In the late 1950s, President Dwight Eisenhower started to worry about how to maintain law and order in America in the aftermath of a nuclear war.

"I feel impelled to speak today in a language that, in a sense, is new — one which I, who have spent so much of my life in the military profession, would have preferred never to use," he said. "That new language is the language of atomic warfare."

Eisenhower decided the Greenbrier would be a perfect cover for a Congressional bunker. In 1958, government workers broke ground on what they called "Project Greek Island."

It was just about four hours drive from Washington. Hotel workers and guests were told that the giant hole in the ground would house a new conference facility. In fact, it would — or at least a part of it would.

"In the 30 years, thousands of people walked in and out of a secret bunker not knowing they were in a secret bunker — which was part of the original design," Conte says in a large room of the bunker used as an "exhibit hall."

"You would have the West Virginia Medical Association meeting here, and a lot of car companies have met here over the years," he says.

Down another corridor is a room that was to be the floor of the U.S. House of Representatives. "There were microphones," Conte says. "You can see the little metal attachments there on the back of the seats. They would attach microphones there because they would have recorded all sessions of Congress. There was a big communications center in here."

Some Strange Clues

There were a few weird coincidences that Conte noticed before the bunker's existence was exposed by the Washington Post in 1992. For one, there were many, many, MANY bathrooms. And most of them were for men.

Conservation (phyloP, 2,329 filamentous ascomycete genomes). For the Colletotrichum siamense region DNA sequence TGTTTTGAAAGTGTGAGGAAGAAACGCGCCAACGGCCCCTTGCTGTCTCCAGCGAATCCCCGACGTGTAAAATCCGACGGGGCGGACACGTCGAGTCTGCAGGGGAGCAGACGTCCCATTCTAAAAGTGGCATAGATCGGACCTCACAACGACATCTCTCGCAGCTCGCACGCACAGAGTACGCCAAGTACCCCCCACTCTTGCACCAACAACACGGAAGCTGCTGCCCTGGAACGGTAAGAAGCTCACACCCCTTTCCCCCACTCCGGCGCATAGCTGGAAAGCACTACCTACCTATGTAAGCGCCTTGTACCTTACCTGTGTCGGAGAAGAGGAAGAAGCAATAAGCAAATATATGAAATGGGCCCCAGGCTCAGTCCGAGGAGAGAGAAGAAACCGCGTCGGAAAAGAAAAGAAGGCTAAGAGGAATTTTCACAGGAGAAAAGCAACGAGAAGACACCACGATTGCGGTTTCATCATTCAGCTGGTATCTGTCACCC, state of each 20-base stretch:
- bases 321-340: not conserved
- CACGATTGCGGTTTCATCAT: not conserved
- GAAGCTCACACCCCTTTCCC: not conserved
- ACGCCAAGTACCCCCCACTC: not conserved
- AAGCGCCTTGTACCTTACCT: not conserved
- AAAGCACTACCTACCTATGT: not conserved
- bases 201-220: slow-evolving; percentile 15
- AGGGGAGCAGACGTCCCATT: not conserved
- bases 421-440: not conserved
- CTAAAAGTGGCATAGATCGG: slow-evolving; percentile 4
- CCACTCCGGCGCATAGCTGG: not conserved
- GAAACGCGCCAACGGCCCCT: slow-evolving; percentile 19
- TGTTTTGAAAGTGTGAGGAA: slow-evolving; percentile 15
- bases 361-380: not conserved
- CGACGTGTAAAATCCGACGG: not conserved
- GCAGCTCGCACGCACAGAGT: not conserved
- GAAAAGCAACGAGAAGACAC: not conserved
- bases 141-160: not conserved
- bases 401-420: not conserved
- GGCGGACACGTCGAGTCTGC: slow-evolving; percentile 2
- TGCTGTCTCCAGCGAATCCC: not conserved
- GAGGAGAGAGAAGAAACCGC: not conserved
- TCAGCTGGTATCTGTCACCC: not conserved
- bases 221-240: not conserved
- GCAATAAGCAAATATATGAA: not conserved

Another thing was that both Gerald Ford and Hubert Humphrey were frequent guests of the Greenbrier when they served in Congress. Conte found out later that they would have been among the few people in the world who knew about the bunker.

Finally, there was a mysterious crew of TV technicians who worked at the hotel but didn't work for the hotel. The company they worked for was called Forsyth Associates. As it turned out, Forsyth Associates was a cover — these were secret government employees who had to keep the bunker in a constant state of operational readiness.

"For that 30 years, you had to make sure all the filters were changed, all the pharmaceuticals were up-to-date, and all the food was ready to go," Conte says. That would be a six-month supply of food, periodically refreshed.

The Secret Moves On, But Not The Bunker

Today, part of the bunker is a tourist attraction. Another part is used as a secure data storage facility. Had it not been exposed in 1992, there's a good chance this would still be the secret home of the U.S. Congress.

But now that secret home is somewhere else. And, like the last one, just a handful of people know where it is. As mentioned earlier, Washington Post reporter Bill Arkin is one of them, and he's not saying.

"If you're a normal member of Congress, my guess is that you know nothing. You really know nothing," he says.

One postscript to the story before we leave the bunker: There's a former software engineer named Larry Hall who plans to turn a decommissioned missile base in Kansas into luxury survival condos.

After the recent earthquake in Japan — and the nuclear reactor crisis — he's been getting a lot more inquiries. Hall says his bunker will even protect you from radiation. But it'll cost you. Prices start at $900,000. Copyright 2011 National Public Radio. To see more, visit